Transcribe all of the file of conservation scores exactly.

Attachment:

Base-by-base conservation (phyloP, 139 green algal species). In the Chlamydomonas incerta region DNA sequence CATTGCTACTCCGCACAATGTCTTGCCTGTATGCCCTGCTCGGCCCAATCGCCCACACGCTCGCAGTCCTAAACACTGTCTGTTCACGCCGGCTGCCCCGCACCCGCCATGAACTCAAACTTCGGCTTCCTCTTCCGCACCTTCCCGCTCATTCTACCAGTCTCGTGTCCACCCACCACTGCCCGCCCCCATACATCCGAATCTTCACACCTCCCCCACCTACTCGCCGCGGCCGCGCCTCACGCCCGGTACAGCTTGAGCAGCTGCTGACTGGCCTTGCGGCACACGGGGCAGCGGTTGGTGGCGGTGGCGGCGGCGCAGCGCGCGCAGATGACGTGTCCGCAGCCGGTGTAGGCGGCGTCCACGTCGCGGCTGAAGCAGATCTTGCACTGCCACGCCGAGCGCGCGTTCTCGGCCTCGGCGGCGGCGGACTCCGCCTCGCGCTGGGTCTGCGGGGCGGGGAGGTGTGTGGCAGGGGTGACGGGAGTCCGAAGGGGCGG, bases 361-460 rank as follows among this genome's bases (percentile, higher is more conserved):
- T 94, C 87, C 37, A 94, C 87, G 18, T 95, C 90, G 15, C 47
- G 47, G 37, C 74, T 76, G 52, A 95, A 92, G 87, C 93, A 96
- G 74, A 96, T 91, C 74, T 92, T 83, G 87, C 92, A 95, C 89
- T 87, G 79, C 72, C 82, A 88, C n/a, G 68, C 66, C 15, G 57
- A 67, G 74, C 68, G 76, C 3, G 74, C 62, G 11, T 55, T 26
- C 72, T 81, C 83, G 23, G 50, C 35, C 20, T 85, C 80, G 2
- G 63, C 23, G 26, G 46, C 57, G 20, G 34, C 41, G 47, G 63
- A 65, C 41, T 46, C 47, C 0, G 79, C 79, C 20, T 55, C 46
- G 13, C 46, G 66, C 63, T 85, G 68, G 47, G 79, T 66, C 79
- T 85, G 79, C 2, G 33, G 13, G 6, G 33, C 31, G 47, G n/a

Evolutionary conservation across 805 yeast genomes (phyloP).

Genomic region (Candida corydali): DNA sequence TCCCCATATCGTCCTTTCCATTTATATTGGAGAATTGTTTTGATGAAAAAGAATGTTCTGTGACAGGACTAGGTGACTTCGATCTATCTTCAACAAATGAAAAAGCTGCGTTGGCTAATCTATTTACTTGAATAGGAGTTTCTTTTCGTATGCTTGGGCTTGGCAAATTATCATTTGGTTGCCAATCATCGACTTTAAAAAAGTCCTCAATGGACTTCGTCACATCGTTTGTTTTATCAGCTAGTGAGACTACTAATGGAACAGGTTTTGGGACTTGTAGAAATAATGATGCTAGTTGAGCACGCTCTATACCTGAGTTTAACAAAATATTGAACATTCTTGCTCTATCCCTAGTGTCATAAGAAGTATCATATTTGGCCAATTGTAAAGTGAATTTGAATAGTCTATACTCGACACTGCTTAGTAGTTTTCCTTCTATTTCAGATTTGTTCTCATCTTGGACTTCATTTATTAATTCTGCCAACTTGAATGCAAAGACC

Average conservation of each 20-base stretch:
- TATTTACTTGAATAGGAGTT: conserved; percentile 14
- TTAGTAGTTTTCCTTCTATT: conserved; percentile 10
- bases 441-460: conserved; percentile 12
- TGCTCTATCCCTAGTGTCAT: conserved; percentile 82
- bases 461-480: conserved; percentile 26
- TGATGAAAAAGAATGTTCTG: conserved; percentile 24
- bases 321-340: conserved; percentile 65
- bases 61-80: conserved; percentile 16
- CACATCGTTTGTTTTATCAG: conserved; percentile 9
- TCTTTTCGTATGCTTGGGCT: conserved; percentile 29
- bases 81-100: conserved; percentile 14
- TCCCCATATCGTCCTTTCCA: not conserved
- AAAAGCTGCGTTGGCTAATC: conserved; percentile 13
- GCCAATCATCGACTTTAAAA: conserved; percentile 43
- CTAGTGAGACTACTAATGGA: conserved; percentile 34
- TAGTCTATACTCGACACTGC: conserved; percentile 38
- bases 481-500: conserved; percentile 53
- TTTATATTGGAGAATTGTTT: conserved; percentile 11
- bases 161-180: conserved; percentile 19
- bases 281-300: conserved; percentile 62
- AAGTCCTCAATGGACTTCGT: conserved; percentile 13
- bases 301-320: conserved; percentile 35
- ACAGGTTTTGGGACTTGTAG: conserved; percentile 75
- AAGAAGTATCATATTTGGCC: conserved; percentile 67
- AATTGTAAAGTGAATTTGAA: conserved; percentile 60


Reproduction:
Base-by-base conservation (phyloP, 139 green algal species). In the Chlamydomonas incerta region DNA sequence CATTGCTACTCCGCACAATGTCTTGCCTGTATGCCCTGCTCGGCCCAATCGCCCACACGCTCGCAGTCCTAAACACTGTCTGTTCACGCCGGCTGCCCCGCACCCGCCATGAACTCAAACTTCGGCTTCCTCTTCCGCACCTTCCCGCTCATTCTACCAGTCTCGTGTCCACCCACCACTGCCCGCCCCCATACATCCGAATCTTCACACCTCCCCCACCTACTCGCCGCGGCCGCGCCTCACGCCCGGTACAGCTTGAGCAGCTGCTGACTGGCCTTGCGGCACACGGGGCAGCGGTTGGTGGCGGTGGCGGCGGCGCAGCGCGCGCAGATGACGTGTCCGCAGCCGGTGTAGGCGGCGTCCACGTCGCGGCTGAAGCAGATCTTGCACTGCCACGCCGAGCGCGCGTTCTCGGCCTCGGCGGCGGCGGACTCCGCCTCGCGCTGGGTCTGCGGGGCGGGGAGGTGTGTGGCAGGGGTGACGGGAGTCCGAAGGGGCGG, bases 361-460 rank as follows among this genome's bases (percentile, higher is more conserved):
- T 94, C 87, C 37, A 94, C 87, G 18, T 95, C 90, G 15, C 47
- G 47, G 37, C 74, T 76, G 52, A 95, A 92, G 87, C 93, A 96
- G 74, A 96, T 91, C 74, T 92, T 83, G 87, C 92, A 95, C 89
- T 87, G 79, C 72, C 82, A 88, C n/a, G 68, C 66, C 15, G 57
- A 67, G 74, C 68, G 76, C 3, G 74, C 62, G 11, T 55, T 26
- C 72, T 81, C 83, G 23, G 50, C 35, C 20, T 85, C 80, G 2
- G 63, C 23, G 26, G 46, C 57, G 20, G 34, C 41, G 47, G 63
- A 65, C 41, T 46, C 47, C 0, G 79, C 79, C 20, T 55, C 46
- G 13, C 46, G 66, C 63, T 85, G 68, G 47, G 79, T 66, C 79
- T 85, G 79, C 2, G 33, G 13, G 6, G 33, C 31, G 47, G n/a

Evolutionary conservation across 805 yeast genomes (phyloP).

Genomic region (Candida corydali): DNA sequence TCCCCATATCGTCCTTTCCATTTATATTGGAGAATTGTTTTGATGAAAAAGAATGTTCTGTGACAGGACTAGGTGACTTCGATCTATCTTCAACAAATGAAAAAGCTGCGTTGGCTAATCTATTTACTTGAATAGGAGTTTCTTTTCGTATGCTTGGGCTTGGCAAATTATCATTTGGTTGCCAATCATCGACTTTAAAAAAGTCCTCAATGGACTTCGTCACATCGTTTGTTTTATCAGCTAGTGAGACTACTAATGGAACAGGTTTTGGGACTTGTAGAAATAATGATGCTAGTTGAGCACGCTCTATACCTGAGTTTAACAAAATATTGAACATTCTTGCTCTATCCCTAGTGTCATAAGAAGTATCATATTTGGCCAATTGTAAAGTGAATTTGAATAGTCTATACTCGACACTGCTTAGTAGTTTTCCTTCTATTTCAGATTTGTTCTCATCTTGGACTTCATTTATTAATTCTGCCAACTTGAATGCAAAGACC

Average conservation of each 20-base stretch:
- TATTTACTTGAATAGGAGTT: conserved; percentile 14
- TTAGTAGTTTTCCTTCTATT: conserved; percentile 10
- bases 441-460: conserved; percentile 12
- TGCTCTATCCCTAGTGTCAT: conserved; percentile 82
- bases 461-480: conserved; percentile 26
- TGATGAAAAAGAATGTTCTG: conserved; percentile 24
- bases 321-340: conserved; percentile 65
- bases 61-80: conserved; percentile 16
- CACATCGTTTGTTTTATCAG: conserved; percentile 9
- TCTTTTCGTATGCTTGGGCT: conserved; percentile 29
- bases 81-100: conserved; percentile 14
- TCCCCATATCGTCCTTTCCA: not conserved
- AAAAGCTGCGTTGGCTAATC: conserved; percentile 13
- GCCAATCATCGACTTTAAAA: conserved; percentile 43
- CTAGTGAGACTACTAATGGA: conserved; percentile 34
- TAGTCTATACTCGACACTGC: conserved; percentile 38
- bases 481-500: conserved; percentile 53
- TTTATATTGGAGAATTGTTT: conserved; percentile 11
- bases 161-180: conserved; percentile 19
- bases 281-300: conserved; percentile 62
- AAGTCCTCAATGGACTTCGT: conserved; percentile 13
- bases 301-320: conserved; percentile 35
- ACAGGTTTTGGGACTTGTAG: conserved; percentile 75
- AAGAAGTATCATATTTGGCC: conserved; percentile 67
- AATTGTAAAGTGAATTTGAA: conserved; percentile 60